We propose to build a next generation crowdsourcing platform (code named ?FlyWire?) for mapping the fly connectome using transmission electron microscopy images that were acquired at Janelia Research Campus. FlyWire will depart from EyeWire, a previous crowdsourcing platform, in two major ways: (1) Much higher throughput will be attained by leveraging the latest in deep learning. (2) FlyWirers will consist mainly of fly neuroscientists, while EyeWirers were primarily nonscientists. Once minimum usability and functionality are achieved with the Murthy lab as the pilot users, FlyWire will be opened up to the entire Drosophila neurobiology community. All reconstructions will be shared by the community. To motivate productivity and accuracy, the reconstruction of a neuron and its outgoing synapses will be reported through a ?micropublication,? with a quantitative formula for assigning authorship. To guide the development of FlyWire, the Murthy lab will reconstruct all presynaptic and postsynaptic partners of a subset of central brain neurons involved in sensory processing and behavior. We will use the connectome of these neurons as a launching point to investigate how featureselective sensory responses arise and how they are decoded to change behavior. We will also create software tools for matching FlyWire neurons with light microscopic reconstructions of neurons. The proposed project will complement Janelia?s efforts to obtain the fly connectome with FIBSEM imaging. Janelia?s final FIBSEM connectome is estimated to take up to five years, though draft connectomes should become available sooner. FlyWire will provide Drosophila neuroscientists with badly needed information about connectivity in the years before the FIBSEM connectome becomes available. Multiple connectomes will enable the study of variability across individuals and between sexes (FlyWire will reconstruct a female brain, while the first FIB SEM connectome will be of a male brain.)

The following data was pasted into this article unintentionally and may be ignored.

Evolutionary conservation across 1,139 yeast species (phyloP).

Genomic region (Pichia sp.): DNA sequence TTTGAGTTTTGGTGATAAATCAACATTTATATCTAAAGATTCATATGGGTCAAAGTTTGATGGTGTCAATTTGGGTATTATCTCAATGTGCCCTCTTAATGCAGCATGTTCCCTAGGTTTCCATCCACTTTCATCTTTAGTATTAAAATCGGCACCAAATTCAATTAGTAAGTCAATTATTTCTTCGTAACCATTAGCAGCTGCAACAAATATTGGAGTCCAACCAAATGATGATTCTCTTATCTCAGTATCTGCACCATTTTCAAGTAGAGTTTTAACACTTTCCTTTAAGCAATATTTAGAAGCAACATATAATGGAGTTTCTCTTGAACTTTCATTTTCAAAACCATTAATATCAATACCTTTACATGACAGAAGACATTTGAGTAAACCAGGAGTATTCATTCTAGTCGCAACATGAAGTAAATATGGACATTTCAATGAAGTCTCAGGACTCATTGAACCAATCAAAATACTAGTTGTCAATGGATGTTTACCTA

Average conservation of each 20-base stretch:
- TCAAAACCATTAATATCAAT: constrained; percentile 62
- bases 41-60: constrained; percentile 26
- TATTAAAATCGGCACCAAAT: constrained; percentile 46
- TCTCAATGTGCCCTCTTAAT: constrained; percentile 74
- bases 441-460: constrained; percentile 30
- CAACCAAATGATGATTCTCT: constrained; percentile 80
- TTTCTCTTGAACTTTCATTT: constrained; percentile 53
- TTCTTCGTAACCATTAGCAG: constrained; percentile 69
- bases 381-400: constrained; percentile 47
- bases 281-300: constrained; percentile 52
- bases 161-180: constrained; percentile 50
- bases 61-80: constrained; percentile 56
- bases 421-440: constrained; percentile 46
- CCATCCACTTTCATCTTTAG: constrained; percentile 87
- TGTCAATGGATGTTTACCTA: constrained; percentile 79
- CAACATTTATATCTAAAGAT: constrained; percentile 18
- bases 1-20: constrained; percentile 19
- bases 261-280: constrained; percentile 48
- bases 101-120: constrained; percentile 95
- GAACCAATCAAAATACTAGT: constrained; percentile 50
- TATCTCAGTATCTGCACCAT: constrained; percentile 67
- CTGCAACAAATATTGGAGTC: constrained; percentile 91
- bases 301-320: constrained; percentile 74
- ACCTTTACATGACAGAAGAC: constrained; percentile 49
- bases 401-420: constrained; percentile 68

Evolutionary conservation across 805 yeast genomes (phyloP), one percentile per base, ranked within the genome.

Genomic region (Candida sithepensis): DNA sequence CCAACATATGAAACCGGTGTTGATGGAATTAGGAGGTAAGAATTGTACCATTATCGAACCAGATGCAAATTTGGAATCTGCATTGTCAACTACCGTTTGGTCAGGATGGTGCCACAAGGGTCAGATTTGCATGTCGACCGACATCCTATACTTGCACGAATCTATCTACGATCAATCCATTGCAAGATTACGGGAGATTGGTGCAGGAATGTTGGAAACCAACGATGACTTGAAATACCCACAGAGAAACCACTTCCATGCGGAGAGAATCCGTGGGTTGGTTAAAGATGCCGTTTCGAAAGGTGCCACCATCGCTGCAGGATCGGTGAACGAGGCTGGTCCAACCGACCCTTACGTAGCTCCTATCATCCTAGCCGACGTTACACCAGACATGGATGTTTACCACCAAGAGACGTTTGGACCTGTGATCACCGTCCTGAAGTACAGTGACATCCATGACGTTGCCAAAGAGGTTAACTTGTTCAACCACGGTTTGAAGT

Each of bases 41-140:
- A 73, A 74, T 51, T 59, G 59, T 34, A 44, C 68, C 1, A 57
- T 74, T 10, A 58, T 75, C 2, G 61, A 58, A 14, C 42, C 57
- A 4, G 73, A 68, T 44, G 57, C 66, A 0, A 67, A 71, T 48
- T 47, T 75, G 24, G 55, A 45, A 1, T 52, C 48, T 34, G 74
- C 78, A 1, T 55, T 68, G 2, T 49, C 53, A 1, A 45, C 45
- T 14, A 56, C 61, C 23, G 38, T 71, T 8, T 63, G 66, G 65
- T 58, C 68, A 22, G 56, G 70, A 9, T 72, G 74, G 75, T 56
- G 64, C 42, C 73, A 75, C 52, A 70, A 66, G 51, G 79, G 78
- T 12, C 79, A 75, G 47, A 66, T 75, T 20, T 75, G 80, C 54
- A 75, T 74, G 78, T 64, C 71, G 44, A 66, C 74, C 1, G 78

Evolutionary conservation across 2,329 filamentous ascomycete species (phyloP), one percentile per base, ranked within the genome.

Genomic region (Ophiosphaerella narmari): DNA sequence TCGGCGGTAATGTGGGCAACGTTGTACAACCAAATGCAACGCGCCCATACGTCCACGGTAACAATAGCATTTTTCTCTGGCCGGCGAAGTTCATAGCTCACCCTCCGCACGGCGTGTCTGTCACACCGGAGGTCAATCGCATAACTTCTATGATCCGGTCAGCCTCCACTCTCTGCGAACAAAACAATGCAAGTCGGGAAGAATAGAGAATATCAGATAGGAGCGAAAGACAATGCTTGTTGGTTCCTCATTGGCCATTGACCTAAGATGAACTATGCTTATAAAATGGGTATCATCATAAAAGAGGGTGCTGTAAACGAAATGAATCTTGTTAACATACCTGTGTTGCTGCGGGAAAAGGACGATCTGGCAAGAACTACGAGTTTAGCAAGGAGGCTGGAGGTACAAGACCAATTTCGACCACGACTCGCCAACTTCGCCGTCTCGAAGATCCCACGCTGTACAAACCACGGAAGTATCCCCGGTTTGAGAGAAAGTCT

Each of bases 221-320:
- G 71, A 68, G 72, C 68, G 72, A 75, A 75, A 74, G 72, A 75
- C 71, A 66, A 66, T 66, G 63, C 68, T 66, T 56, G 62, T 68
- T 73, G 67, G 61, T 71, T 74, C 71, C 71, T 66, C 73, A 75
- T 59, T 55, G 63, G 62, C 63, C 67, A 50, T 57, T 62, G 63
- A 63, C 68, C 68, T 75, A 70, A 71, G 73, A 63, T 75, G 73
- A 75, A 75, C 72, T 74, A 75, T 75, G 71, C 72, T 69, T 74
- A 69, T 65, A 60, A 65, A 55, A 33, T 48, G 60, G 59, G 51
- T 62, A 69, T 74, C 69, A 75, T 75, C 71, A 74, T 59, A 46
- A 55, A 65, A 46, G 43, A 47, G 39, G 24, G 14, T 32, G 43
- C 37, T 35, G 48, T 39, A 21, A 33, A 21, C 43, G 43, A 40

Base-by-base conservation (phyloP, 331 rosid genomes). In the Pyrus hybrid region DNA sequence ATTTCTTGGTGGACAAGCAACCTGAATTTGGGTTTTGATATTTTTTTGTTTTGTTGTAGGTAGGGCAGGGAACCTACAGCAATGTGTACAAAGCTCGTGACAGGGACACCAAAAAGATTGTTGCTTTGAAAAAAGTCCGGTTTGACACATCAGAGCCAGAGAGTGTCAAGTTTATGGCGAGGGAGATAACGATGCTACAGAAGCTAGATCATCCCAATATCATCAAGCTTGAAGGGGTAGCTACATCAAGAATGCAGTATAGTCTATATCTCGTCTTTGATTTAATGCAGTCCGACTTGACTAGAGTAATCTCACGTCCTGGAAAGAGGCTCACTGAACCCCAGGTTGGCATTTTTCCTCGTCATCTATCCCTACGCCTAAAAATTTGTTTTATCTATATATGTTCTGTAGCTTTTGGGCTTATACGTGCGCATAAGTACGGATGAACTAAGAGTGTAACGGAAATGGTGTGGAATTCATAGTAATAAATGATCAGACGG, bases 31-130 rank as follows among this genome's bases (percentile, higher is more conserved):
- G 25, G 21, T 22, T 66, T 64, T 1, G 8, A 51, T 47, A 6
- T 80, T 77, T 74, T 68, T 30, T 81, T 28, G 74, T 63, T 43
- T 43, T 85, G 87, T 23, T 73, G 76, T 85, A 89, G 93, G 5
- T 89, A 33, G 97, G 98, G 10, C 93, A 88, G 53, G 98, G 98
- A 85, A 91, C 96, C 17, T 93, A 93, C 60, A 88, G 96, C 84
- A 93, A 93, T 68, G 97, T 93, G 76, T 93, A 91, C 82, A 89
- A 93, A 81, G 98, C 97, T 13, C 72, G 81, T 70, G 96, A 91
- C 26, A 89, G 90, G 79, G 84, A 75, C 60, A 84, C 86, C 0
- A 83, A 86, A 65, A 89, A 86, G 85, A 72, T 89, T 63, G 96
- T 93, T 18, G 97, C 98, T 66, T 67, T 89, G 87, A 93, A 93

We propose to build a next generation platform for crowdsourcing the fly connectome to a community of neuroscientists. The fly connectome will accelerate progress in circuit neuroscience. The methods developed by the project will be relevant for future discovery of connectopathies.